(A story I wrote sometime last year, using the hyphenated style)
The first carriage; heart-stopping, alcohol-hazed, dry lips mouth-mouthing words of double-dutched ineptitude, he opened the gambit with her. Her. The blonde lobbed hair, wild-hanging calculated cut, wrapping a face denuded of make-up, diffidently demanding adoration.
The second carriage; the dinner diary-dated in heavy pencil, circled and gouged in disbelief, with time counted down in seconds over hours. Clothes mirror-stared in multi-coloured disarrangements, mismatched for a perfect match. The awkward answerings across a table plastic flower posed and house-wined, wished-for lives exchanged in nervous narrations, deciphering the content for half-truths disguised within, eyes mind-reading the true intentions inner concealed. Goodbye smiles slipped between glad glances at a door marked Exit and Freedom, a tentative talk of texts and calls okayed with half-convicted conviction.
The third carriage; inhibitions uninhibited, clothes unclothed, all bared except the soul secret-suspicious, bodies tango-tangled around duvets shredded in unpaced passion with minds conjuring the unshared images of lovers wished for and out of reach. A hand-held touch, relief equal mixed in indecision with window-stared thoughts glass-rebounded, until palms sweat-swipe apart and fumble-find clothes to disguise the cold unpassioned skins before glances can photo-pick flaws smooth-shopped by earlier desperate desires.
The third carriage; families familiarised, glimpses of her in future years, fuller, wrinkle-creased, heavy-thighed. The parents’ ordered house of ordered years, generations frame-ranked and invisible future frames floating for filling by you and her. The father’s strong-handed handshake challenging control, the old order’s last stand to protect their eternal child; the cool light weak touch of the mother resisting a touch tendering ownership of the family’s human shares.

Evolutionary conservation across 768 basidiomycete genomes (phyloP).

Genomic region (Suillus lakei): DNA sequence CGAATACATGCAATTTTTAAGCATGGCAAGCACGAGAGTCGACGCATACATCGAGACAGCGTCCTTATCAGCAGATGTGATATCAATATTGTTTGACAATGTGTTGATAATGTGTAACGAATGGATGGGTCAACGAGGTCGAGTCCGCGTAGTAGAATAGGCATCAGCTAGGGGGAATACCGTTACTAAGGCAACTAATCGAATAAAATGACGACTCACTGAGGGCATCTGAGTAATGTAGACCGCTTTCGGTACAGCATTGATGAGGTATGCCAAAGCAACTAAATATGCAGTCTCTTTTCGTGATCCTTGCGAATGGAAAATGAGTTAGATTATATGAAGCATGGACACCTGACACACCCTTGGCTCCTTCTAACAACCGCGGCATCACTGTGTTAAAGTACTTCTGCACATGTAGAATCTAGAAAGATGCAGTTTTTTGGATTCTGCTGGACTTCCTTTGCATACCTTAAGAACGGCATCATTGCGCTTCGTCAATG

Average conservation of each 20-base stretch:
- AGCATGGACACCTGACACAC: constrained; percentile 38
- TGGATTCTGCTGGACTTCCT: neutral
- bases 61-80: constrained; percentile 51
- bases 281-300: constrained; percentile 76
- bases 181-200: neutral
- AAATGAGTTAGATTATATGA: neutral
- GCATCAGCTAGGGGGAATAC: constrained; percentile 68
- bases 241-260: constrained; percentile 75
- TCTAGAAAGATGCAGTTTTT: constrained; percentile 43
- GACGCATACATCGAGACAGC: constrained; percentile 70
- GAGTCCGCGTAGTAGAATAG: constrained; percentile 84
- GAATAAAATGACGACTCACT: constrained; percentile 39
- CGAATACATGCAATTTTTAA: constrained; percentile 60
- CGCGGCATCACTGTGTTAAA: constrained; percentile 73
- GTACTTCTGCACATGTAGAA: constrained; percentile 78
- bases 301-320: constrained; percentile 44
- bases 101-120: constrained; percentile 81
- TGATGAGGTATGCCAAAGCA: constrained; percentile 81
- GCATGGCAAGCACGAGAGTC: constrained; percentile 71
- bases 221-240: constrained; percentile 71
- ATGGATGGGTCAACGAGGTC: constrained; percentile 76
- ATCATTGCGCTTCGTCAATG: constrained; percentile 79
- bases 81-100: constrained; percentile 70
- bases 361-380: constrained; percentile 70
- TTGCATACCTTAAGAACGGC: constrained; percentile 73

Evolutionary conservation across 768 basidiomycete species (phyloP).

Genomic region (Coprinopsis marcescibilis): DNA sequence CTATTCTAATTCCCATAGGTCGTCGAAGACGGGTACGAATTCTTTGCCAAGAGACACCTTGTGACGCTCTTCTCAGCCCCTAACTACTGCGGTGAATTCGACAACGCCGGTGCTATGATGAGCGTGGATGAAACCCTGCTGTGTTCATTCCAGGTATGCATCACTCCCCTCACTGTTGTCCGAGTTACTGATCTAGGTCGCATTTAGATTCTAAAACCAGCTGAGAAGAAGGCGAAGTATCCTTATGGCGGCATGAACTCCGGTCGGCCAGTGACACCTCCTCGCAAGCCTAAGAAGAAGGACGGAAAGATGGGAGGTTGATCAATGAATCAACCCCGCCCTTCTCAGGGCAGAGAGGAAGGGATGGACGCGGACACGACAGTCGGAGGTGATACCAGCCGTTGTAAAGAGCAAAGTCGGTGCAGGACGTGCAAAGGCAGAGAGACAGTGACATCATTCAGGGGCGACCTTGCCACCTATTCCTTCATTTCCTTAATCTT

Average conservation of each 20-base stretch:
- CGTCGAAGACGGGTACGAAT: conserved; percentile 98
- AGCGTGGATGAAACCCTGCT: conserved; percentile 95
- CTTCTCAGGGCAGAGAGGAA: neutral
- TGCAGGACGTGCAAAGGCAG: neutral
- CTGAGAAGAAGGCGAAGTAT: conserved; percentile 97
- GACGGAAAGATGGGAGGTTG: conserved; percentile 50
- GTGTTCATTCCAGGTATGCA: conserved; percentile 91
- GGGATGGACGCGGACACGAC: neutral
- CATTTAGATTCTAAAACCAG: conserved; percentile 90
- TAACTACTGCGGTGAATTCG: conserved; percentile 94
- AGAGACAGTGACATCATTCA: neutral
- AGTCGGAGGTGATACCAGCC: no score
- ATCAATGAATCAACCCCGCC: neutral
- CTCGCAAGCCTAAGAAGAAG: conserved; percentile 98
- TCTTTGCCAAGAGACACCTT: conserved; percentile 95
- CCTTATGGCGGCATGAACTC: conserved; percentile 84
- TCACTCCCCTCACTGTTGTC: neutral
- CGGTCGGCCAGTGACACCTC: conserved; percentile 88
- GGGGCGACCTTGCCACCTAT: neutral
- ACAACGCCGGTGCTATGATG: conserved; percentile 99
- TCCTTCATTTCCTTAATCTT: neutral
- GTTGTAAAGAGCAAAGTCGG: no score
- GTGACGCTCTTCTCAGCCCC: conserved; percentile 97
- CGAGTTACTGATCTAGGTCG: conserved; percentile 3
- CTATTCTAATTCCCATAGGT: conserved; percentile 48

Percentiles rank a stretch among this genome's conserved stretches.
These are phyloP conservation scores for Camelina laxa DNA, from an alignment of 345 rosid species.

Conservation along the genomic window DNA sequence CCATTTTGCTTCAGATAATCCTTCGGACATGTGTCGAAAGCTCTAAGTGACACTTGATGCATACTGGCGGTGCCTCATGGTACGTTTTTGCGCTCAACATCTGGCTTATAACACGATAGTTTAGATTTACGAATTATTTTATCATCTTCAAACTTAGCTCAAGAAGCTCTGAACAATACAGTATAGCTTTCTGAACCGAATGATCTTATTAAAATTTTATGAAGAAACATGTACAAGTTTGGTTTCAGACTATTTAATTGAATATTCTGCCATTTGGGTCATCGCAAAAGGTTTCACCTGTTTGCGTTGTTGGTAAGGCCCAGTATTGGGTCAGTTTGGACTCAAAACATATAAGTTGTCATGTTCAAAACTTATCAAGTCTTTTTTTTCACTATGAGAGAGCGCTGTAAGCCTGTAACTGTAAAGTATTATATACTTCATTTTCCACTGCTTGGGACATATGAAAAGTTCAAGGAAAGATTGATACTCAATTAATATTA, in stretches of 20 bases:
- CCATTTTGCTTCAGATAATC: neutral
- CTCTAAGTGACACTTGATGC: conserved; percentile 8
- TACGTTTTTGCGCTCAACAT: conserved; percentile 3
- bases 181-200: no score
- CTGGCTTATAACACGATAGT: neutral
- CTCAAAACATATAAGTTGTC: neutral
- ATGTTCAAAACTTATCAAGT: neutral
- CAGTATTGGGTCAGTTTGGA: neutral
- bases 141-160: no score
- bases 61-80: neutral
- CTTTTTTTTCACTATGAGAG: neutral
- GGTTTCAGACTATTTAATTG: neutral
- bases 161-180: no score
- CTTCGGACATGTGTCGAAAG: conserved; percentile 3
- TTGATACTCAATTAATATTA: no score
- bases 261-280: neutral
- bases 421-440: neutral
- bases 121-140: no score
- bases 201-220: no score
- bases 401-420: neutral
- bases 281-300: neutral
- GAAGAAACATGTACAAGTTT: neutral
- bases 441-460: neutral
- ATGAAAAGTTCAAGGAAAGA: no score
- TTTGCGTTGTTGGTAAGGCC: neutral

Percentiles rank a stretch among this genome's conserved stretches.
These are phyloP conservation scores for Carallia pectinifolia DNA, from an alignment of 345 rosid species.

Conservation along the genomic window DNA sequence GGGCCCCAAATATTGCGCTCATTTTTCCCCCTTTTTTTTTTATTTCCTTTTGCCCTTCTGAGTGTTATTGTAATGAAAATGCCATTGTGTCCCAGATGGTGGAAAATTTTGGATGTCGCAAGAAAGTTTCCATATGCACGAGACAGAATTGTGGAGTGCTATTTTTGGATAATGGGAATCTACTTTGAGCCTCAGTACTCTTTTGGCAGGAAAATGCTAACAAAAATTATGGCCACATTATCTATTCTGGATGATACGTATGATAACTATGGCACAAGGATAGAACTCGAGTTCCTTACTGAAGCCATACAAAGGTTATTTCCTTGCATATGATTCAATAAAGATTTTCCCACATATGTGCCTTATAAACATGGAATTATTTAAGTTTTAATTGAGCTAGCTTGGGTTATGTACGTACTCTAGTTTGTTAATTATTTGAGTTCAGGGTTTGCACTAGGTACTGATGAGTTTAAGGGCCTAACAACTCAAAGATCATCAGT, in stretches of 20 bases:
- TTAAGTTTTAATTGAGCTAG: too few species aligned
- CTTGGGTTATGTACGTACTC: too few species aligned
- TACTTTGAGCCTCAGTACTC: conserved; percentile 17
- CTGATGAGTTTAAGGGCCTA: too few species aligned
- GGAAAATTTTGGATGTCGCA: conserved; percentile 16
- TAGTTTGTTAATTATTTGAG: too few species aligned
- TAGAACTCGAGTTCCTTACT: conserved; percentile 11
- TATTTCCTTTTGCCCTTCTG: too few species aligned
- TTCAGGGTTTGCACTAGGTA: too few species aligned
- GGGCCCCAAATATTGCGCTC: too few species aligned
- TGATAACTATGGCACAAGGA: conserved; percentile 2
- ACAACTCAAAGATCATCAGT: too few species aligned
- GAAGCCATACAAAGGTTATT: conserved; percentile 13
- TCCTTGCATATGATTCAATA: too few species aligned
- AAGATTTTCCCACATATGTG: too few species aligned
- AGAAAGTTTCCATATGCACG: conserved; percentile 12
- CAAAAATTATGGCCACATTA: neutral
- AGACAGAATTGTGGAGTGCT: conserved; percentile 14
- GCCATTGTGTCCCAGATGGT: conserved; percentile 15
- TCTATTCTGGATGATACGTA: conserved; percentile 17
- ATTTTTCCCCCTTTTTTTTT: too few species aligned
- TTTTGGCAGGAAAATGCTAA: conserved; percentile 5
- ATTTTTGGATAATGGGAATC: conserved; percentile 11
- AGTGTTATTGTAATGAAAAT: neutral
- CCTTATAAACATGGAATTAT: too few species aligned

The fourth carriage; aisle-ambled, stained glass streaming, he waits for her, heart tight-folded. ‘I do’s echo-sound, murmured by ghosts of long dust-ground lovers; ‘I don’t’s whisper up cracked stone slabs from heart-broken ethereal voices. Glasses later raised like spirits, clink saluting speeches rewritten till fiction becomes almost truth and drunken cheers drown behind hand-hid gossiped slights.
The fifth carriage; he caught a floating wisp-waft of aftershave unknown, a fleeting flicker lying air-cushioned on her blouse collar and neck skin. The eyes leaving contact scarce seconds early but half-noted in a black-doored corner conscience, the lost distance stare mid conversation self-corrected too late and logged alongside late homecomings flushed and febrile, and the semi-smile lip-lingering with kisses shallow and slight.
The sixth carriage; he waits dark enshrouded, hoodied-hidden, watching and watchful, hands deep pocketed next to sharp-edged retribution. She passes alone, thoughts deep-woven of another, heart beat-beating in recaught teenage angst, sees not him, shadow stood, nor when he enters full light lit at home as she follows a routine daydream dreamt.
The seventh carriage; as he slides a knife blade, sleek and vengeful, skin splitting open like a guilt-weighted soul, and she slides spit-splutter down the door, her eyes unsurprised in understanding.
The eighth carriage; as he turns the blade, wet washed with her blood, and slices himself, their bloods mingling as the train station-stops in sympathy.